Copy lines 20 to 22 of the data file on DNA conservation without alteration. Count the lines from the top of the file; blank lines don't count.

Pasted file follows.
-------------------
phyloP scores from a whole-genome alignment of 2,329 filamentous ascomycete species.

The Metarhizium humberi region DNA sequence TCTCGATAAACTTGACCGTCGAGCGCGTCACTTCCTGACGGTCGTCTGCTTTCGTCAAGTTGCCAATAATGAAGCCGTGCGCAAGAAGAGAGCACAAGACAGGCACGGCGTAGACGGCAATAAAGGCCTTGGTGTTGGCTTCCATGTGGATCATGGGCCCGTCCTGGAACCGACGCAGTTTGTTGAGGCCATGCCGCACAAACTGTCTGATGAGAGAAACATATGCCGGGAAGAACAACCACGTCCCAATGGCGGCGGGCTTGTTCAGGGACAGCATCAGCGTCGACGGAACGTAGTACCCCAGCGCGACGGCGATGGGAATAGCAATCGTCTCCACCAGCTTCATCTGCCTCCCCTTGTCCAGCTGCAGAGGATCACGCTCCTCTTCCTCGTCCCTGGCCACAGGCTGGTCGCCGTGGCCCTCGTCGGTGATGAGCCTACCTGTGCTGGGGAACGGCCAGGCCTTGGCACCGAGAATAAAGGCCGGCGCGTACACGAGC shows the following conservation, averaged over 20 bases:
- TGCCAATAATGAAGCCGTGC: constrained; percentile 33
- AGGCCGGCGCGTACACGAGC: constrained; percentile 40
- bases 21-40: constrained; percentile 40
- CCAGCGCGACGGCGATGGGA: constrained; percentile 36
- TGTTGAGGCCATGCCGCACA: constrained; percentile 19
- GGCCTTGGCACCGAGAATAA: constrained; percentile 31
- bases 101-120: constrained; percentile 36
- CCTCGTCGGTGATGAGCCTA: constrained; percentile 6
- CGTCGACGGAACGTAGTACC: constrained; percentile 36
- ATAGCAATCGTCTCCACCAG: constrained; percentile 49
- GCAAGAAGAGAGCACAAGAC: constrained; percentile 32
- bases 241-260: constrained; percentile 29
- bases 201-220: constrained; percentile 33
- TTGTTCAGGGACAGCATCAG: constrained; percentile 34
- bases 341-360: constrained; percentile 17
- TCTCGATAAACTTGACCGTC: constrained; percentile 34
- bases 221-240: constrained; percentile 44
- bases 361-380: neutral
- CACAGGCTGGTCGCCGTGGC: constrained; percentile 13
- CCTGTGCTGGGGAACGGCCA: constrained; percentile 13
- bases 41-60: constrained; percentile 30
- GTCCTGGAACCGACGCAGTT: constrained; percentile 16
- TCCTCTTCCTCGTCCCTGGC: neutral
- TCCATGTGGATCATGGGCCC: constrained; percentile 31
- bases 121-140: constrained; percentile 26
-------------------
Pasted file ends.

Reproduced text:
- bases 361-380: neutral
- CACAGGCTGGTCGCCGTGGC: constrained; percentile 13
- CCTGTGCTGGGGAACGGCCA: constrained; percentile 13